The Department of Health admits that it does not know how many LAC nurses there are in England because their job titles and roles vary. Scotland has managed to collect this information, even though the role is covered by 10 job titles. It has
37 LAC nurses, six of whom are dedicated to mental health.

The RCN wants the rest of the UK to follow Scotland's example and develop frameworks clarifying the role, remit and working arrangements of LAC nurses. It also wants standard templates for health assessments so that LAC nurses know what paperwork to expect when a child is transferred into their care.

Liz Allan, acting chairperson of the RCN's LAC nurses' special interest group, says LAC nurses need to have a distinct identity.

'In some areas, child protection and LAC services fall under the same person and are budgeted under safeguarding. Child protection is about following procedures in care,' says Ms Allan, a LAC nurse in East Kent. 'LAC nursing is not a role that can be subsumed into another post, such as child protection.'

The RCN is also pushing for LAC nurses to be employed by trusts rather than local councils. It wants the DH to use a forthcoming update of its 2002 guidance document Promoting the Health of Looked After Children to give PCTs and LAC nurses a statutory role in promoting children's health. The document, promised in the white paper Care Matters: Time for Change in June 2007, is expected to be published early next year.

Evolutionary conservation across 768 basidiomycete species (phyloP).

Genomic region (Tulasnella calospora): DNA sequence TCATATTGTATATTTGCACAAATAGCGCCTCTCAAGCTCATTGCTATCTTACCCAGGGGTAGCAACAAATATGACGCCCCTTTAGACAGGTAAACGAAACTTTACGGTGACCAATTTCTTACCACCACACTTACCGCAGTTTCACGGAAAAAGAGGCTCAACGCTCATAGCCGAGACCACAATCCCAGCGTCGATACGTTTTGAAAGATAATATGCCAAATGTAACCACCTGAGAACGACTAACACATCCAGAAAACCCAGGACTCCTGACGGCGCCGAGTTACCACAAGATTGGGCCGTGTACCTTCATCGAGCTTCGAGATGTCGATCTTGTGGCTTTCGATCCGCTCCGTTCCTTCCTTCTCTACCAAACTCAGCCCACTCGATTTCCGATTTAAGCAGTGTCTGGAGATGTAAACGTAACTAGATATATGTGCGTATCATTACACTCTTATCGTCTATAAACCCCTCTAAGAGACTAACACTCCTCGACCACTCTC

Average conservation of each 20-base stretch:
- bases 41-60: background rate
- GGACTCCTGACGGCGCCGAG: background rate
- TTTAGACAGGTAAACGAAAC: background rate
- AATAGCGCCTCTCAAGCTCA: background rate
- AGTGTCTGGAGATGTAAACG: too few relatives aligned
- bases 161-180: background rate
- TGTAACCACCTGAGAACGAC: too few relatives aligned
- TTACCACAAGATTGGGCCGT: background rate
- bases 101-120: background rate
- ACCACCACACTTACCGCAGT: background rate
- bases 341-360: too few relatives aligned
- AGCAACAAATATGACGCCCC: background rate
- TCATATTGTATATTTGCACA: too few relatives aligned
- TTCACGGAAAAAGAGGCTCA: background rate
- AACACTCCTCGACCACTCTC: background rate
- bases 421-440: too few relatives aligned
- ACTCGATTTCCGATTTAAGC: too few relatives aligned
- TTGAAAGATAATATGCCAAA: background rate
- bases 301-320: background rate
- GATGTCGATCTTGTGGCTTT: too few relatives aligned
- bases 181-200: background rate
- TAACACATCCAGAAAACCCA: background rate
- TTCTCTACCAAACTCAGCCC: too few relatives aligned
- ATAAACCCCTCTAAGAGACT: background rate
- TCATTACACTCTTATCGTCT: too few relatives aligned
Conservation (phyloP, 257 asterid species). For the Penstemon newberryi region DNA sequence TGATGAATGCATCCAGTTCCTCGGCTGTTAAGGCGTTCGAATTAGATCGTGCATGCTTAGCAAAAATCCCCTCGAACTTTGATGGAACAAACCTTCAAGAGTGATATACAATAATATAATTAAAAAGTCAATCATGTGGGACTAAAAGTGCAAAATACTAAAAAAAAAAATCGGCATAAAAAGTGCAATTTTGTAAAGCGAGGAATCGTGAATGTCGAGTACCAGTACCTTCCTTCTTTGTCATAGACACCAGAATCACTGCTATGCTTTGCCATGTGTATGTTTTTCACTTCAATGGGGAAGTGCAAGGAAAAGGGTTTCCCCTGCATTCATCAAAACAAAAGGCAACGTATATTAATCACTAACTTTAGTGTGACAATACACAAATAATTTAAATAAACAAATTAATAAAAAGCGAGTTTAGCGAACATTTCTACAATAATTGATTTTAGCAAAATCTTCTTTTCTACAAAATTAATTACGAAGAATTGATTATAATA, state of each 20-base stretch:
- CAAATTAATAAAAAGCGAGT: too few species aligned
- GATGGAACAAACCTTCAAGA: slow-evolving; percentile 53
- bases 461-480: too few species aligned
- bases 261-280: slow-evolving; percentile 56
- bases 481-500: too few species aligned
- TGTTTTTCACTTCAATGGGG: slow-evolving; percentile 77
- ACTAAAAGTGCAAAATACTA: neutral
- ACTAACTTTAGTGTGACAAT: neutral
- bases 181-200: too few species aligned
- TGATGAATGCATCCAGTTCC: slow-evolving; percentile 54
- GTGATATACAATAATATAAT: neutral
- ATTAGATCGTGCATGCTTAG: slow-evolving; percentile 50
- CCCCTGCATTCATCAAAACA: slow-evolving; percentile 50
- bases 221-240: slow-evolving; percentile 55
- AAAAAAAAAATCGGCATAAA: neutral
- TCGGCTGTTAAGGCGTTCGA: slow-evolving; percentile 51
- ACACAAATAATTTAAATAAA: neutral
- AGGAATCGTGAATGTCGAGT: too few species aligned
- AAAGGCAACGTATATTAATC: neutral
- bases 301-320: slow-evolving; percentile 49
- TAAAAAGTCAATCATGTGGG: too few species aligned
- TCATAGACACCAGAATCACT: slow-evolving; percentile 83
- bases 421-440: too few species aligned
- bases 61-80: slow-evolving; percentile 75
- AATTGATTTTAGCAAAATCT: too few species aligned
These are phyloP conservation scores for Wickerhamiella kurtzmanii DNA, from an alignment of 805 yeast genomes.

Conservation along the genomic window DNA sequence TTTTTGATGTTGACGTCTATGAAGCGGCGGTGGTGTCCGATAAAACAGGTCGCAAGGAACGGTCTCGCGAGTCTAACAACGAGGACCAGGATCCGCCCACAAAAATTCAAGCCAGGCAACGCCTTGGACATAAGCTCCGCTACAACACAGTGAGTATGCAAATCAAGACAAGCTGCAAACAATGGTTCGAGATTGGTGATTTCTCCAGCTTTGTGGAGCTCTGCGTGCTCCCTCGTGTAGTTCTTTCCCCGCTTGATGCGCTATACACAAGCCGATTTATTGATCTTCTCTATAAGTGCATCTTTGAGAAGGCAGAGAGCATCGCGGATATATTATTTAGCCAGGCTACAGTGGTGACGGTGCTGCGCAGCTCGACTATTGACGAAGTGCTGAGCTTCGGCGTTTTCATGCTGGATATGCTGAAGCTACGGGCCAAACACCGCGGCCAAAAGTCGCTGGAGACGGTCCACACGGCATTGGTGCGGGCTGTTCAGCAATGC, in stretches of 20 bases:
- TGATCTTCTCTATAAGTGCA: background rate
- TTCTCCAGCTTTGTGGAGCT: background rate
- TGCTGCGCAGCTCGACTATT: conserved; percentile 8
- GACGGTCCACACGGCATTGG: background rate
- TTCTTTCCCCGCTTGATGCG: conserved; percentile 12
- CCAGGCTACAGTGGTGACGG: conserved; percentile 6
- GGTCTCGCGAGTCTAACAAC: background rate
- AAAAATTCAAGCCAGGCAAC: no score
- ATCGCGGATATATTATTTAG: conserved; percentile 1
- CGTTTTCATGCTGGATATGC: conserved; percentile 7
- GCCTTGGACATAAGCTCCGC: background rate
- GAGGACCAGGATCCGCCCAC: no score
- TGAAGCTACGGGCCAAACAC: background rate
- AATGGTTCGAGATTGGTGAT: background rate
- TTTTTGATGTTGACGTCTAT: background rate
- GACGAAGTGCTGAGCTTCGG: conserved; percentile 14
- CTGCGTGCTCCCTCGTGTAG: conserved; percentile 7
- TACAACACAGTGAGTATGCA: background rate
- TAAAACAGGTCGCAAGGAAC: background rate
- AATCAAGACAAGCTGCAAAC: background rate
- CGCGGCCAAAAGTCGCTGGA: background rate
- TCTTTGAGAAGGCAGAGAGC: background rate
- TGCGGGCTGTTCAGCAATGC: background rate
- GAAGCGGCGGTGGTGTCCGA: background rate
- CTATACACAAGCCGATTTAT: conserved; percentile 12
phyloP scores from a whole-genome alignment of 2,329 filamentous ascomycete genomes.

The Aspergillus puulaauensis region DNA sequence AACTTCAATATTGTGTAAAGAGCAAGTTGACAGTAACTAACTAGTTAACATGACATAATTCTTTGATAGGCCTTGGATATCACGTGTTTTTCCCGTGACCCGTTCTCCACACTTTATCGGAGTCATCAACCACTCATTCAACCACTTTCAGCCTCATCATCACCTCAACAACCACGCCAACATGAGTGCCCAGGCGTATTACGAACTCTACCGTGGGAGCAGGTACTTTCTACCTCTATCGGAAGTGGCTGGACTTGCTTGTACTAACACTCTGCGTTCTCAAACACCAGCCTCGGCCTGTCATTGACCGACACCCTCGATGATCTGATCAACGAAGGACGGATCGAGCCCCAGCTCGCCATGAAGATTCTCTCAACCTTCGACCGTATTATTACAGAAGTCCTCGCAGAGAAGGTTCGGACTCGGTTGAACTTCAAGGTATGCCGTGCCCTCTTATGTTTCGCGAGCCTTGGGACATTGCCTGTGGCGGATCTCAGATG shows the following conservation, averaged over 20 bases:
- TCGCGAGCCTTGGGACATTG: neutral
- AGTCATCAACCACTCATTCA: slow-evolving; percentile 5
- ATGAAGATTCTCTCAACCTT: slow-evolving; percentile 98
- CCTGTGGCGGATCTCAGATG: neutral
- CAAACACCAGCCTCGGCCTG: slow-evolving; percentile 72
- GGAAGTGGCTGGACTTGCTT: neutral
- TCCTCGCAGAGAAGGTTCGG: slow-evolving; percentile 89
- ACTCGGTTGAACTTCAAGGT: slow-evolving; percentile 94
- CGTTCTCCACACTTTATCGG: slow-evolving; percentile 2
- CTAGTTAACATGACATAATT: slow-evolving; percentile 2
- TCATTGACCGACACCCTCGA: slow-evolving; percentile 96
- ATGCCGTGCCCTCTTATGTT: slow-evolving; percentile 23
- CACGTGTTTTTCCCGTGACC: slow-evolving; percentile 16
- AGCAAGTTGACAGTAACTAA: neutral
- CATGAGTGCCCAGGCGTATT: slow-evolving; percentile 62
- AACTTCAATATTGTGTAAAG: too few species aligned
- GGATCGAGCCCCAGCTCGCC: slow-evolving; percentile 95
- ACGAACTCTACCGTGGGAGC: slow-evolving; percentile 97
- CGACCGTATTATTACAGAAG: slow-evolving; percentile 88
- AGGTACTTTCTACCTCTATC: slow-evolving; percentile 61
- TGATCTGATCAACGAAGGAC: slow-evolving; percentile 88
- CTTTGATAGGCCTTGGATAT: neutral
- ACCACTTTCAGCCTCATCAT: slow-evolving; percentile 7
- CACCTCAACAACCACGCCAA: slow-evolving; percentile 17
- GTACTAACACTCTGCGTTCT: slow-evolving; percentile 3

'Employment through PCTs is probably better because you have access to supervision. It also gives more independence to LAC nurses as advocates for the health of looked-after children,' says Ms Allan.

Local councils are duty bound to ensure that designated or named LAC nurses give yearly health assessments, health planning and health promotion to looked-after children. But the NHS does not have such a duty. This has left some LAC nursing posts in a precarious position.

The multidisciplinary Children's Centre in Cardiff is an example. Initial funding of the LAC service at St David's Hospital has run out and money is being sought from NHS core services.

Senior nurse at the centre Nuala Mahon says funding is problematic because of the NHS' long budgeting cycles. This is despite guidance and regulations published by the Welsh Assembly last year.

Towards a Stable Life and a Brighter Future placed a duty on local health boards to appoint clinical nurse specialists under the Children Act 2004 to coordinate LAC healthcare plans and address the children's specific needs. It requires nurses to demonstrate skills and competencies and recommends that the responsible local council, local health board and NHS trust develop joint protocols on the nurses' roles and responsibilities. Even though it has its own regulations, the Welsh government does not know how many LAC nurses Wales has.